When is the Direct Democracy Paradigm a Reasonable Guide for Policy Choices in a Representative Democracy?
51 Pages Posted: 19 Aug 2000
Date Written: April 2000
The direct democracy (DD) paradigm that uses the median voter theorem to predict policy outcomes has been widely used to study the interactions between economic and political behavior. While this approach is easy to work with, it abstract from institutional detail. This paper explores the extent to which the DD paradigm is useful for understanding policy choices in two parties representative democracy (RD) systems by distinguishing cases in which it leads on average to the same policy choices as RD, from cases in which it does not. In the second case, the paper identifies determinants of the magnitude and sign of the average divergence (or bias) between policy choices in DD and in RD. This is done within a framework with electoral uncertainty in which elected officials in a RD possess better information than individual voters on external circumstances, but are also subject to the influence of particular constituencies. For the case in which there is a bias, the paper fully characterizes its size and magnitude in terms of the degree of polarization between the parties, their electoral prospects, and the distribution of electoral uncertainty. Those general results are illustrated by means of an application to the influential Meltzer and Richard (1981), direct democracy, theory of the size of government.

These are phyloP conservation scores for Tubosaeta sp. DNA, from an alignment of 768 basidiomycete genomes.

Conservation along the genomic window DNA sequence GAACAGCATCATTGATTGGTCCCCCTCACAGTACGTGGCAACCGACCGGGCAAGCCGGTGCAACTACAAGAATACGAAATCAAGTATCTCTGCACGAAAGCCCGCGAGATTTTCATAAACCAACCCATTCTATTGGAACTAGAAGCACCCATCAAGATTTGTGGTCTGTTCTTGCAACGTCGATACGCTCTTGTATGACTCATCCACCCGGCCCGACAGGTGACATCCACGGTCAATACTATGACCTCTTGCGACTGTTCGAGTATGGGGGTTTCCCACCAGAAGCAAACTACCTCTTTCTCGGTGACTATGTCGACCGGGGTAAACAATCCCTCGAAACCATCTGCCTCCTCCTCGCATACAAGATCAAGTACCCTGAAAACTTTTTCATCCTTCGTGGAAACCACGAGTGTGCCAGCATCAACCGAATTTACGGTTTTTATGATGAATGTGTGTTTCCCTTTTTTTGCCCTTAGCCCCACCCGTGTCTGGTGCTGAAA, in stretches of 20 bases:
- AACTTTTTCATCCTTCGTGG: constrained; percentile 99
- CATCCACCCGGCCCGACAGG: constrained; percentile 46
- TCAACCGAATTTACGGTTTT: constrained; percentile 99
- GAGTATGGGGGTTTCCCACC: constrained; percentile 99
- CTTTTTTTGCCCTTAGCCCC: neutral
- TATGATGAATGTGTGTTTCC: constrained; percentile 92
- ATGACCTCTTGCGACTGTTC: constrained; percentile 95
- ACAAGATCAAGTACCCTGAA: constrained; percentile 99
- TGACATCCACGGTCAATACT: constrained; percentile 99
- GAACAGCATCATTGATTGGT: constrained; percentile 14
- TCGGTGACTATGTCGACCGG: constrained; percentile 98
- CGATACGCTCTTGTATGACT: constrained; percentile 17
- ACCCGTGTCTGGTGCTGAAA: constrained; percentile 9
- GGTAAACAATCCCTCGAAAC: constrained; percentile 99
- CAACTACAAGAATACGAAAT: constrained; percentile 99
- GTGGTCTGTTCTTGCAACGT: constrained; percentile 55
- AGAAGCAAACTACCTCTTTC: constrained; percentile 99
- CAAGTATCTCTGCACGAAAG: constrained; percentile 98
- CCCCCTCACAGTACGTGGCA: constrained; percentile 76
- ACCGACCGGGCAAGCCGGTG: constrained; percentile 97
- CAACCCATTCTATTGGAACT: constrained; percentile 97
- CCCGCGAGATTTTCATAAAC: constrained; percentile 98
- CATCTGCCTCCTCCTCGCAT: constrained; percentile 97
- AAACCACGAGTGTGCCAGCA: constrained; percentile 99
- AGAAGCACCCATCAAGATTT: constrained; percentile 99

Keywords: Direct Democracy, Representative Democracy, Median Voter, Policy Bias, Political Uncertainty
JEL Classification: D72, D78
Suggested Citation: Suggested Citation
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By Margit Kraus
By Margit Kraus